Aug 18 2016

Do I Need a Formal Education to use a CNC Machine?

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CNC machining is a hobby to many people but it is a profession to other individuals. There are classes and schools dedicated to teaching people about CNC machines. You may ask yourself whether it is necessary to get a formal education regarding CNC machines in order to use one. While it is not necessary, it certainly helps. Operating any CNC machine is by no means self-explanatory and professional CNC technicians are required to go through training. Hobbyists can and often do figure things out on their own but if you have the time and budget to take a few classes they will certainly increase your knowledge of CNC machines.
There are a lot of technical schools out there but not all of them will offer training with the type of CNC machine you want to use. Most schools that do offer training programs will not train you in a single classes; multiple classes are taken to break the training process up into several sections. Beginning classes may not even offer any hands-on training with the machine; actually working with the machines can be reserved for later classes in the training program.

CNC router machine

CNC router machine

Beginner classes will teach students about the basic concepts of CNC machines. Remember that even if you know a bit about CNC machines the same may not apply to everyone in the class. Just because the information the class is going over is not benefitting you does not mean no one in the class needs to learn that material. It may be boring at first but you have to get past the basic courses before you can move onto the real fun stuff. These courses will frequently cover the limitations of CNC machines. You will be taught to consider factors like tool selection, spindle speed, cutting sequences and clamping and positioning before you turn your machine on.





Reviewing the function of G-code and how it interacts with a CNC machine is also commonly covered. Examples of coursework in beginner classes includes establishing how you will choose the right tool for a project (considering factors like safety and efficiency), installing handling devices and tools, loading G-code into the machine’s software and producing sample parts to make sure they match specifications and operation instructions given to you.
Advanced classes are where you start to really use the CNC machine, now that the beginning classes have taught you the basics of how to operate it. Initial advanced classes tend to start with reading, comprehending and making CNC programs for basic tasks like drilling, threading and turning. Later classes will cover more complex tasks like machine adjustments, program editing and creating new command syntax. Coursework in these classes may involve things like comparing test results to identify editing needs, regulating and adjusting coolant flow, repairing or replacing damaged tools and taking steps to prevent damage to tools, the CNC machine and the material being used for your projects.

These are generalizations of how a CNC machine training program is run and each institution may do things a bit differently but most places will do something along these lines. For a hobbyist it is not 100% necessary to take classes for CNC training but you will learn any subject faster when it is taught to you, compared to just figuring things out for yourself. Even if you do not have the time or budget to attend formal training at a school you should still look up tutorials and other help videos online to get a better idea of where to start and what to do. Everyone was a beginner at some point and they all had to learn somehow; determining the most effective and efficient way of learning is up to you.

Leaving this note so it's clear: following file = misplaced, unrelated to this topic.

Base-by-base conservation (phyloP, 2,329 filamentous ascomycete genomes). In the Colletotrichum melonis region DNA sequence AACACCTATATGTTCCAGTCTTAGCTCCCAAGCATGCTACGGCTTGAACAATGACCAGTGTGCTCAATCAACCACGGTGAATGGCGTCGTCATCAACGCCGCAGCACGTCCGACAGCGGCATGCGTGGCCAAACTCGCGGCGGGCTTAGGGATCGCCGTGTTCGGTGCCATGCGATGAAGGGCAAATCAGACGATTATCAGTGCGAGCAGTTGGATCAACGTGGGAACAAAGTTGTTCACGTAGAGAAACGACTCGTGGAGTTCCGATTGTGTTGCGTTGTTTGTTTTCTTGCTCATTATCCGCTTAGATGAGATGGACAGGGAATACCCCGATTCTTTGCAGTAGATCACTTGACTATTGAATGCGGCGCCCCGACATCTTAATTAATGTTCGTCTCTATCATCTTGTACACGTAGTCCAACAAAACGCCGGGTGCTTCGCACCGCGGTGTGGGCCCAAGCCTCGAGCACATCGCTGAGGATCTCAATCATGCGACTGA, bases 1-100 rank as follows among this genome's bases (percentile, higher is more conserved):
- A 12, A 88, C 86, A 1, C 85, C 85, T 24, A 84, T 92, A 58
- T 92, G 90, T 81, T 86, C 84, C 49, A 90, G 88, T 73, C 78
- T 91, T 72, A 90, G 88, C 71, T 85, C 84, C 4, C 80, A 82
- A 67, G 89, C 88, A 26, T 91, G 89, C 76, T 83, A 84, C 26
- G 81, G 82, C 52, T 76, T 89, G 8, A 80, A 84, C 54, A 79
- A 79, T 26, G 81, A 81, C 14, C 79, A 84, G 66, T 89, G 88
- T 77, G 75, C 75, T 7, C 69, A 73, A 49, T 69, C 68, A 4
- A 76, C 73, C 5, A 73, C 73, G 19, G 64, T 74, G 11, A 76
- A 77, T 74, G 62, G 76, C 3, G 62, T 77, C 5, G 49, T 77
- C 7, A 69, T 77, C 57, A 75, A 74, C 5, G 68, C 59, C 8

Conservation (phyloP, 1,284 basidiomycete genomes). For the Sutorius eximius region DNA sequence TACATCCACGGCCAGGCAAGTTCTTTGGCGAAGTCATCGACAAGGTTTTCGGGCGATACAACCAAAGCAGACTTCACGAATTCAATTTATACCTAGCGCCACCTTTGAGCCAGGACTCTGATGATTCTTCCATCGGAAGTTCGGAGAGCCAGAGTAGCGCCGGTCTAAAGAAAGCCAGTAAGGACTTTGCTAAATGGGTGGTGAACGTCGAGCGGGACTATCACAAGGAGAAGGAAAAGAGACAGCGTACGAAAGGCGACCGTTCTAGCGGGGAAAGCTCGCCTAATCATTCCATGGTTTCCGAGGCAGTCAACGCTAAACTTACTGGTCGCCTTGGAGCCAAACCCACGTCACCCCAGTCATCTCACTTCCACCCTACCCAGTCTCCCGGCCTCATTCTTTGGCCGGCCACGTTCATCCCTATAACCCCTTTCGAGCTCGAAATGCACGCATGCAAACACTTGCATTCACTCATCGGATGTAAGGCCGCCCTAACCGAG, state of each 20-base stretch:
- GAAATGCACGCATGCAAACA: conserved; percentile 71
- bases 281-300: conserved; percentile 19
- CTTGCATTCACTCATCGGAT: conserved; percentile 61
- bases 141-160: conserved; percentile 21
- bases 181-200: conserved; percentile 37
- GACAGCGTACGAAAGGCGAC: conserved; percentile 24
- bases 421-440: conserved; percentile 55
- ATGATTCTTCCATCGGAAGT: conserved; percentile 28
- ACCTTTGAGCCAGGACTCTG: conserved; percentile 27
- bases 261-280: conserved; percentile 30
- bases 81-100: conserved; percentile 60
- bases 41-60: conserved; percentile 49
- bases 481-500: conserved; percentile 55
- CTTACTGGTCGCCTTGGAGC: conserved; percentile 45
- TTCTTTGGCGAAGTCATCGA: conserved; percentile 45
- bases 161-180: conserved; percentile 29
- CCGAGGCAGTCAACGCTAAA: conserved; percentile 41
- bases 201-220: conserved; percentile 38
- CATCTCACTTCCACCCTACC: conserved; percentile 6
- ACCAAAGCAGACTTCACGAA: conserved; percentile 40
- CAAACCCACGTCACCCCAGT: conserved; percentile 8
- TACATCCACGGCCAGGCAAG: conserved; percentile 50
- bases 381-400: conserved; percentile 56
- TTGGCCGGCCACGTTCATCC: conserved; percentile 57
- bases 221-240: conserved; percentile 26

Aug 11 2016

CNC machine Attachments

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When you first buy (or build) a CNC machine your primary concern when working on your budget is likely going to be figuring out what the best quality parts you can afford are. Every machinist, from professionals to hobbyists, wants to get the best CNC machine that they can in order to make machining processes as smooth as possible. While you should certainly concern yourself with the necessary parts of the machine first, so that it can actually run, there are additional considerations you can take. Attachments (or accessories, add-ons, or whatever you wish to call them) may not technically be essential to the running of a CNC machine but once you start using them they can be so beneficial that they will certainly start to feel like necessary components.

Some attachments are so common that many machinists would likely argue that they are essential components to any CNC machine. Ruin boards are a great example of an attachment that fit into this category. Image that you have your CNC machine set up and you are ready to machine your first project on your nice, new t-slot table. With what you just paid for that t-slot table you can picture what a nightmare it would be to accidently cut right into the table and destroy it. Keeping a ruin board between the table and your material should stop this from ever happening. Ruin boards do not need to be too thick; usually something between ⅛” and ¼” will work fine. New machinists may want to use a thicker board to leave more room for error.

CNC machine clamps

CNC machine clamps

Clamps are another great, yet simple, attachment that most basic CNC machines should include. Any level of precision machining will require you to hold your material still. There are a lot of ways to do this and clamps are one of the easier and more cost efficient methods. Sometimes you may have other methods available; t-slot tables utilize t-slot nuts, step blocks, step clamps and other implementations but it can be a hassle to find pieces that fit the specific table you are using. Making a clamping system of your own can be much more effective. Be creative and try to develop an easy-to-use system that works well with your equipment and set-up.
In some cases clamps may not be a good hold-down method because the item you are machining is too small. When you find that your clamps are too large, a milling vice is an excellent alternative tool. While a regular vice could be jury rigged to your table, a milling vice is designed specifically to work with a CNC machine table and they tend to be extremely precise. There are many different types and brands of milling vices in many different sizes so determine your needs and do a bit of research before committing to anything expensive.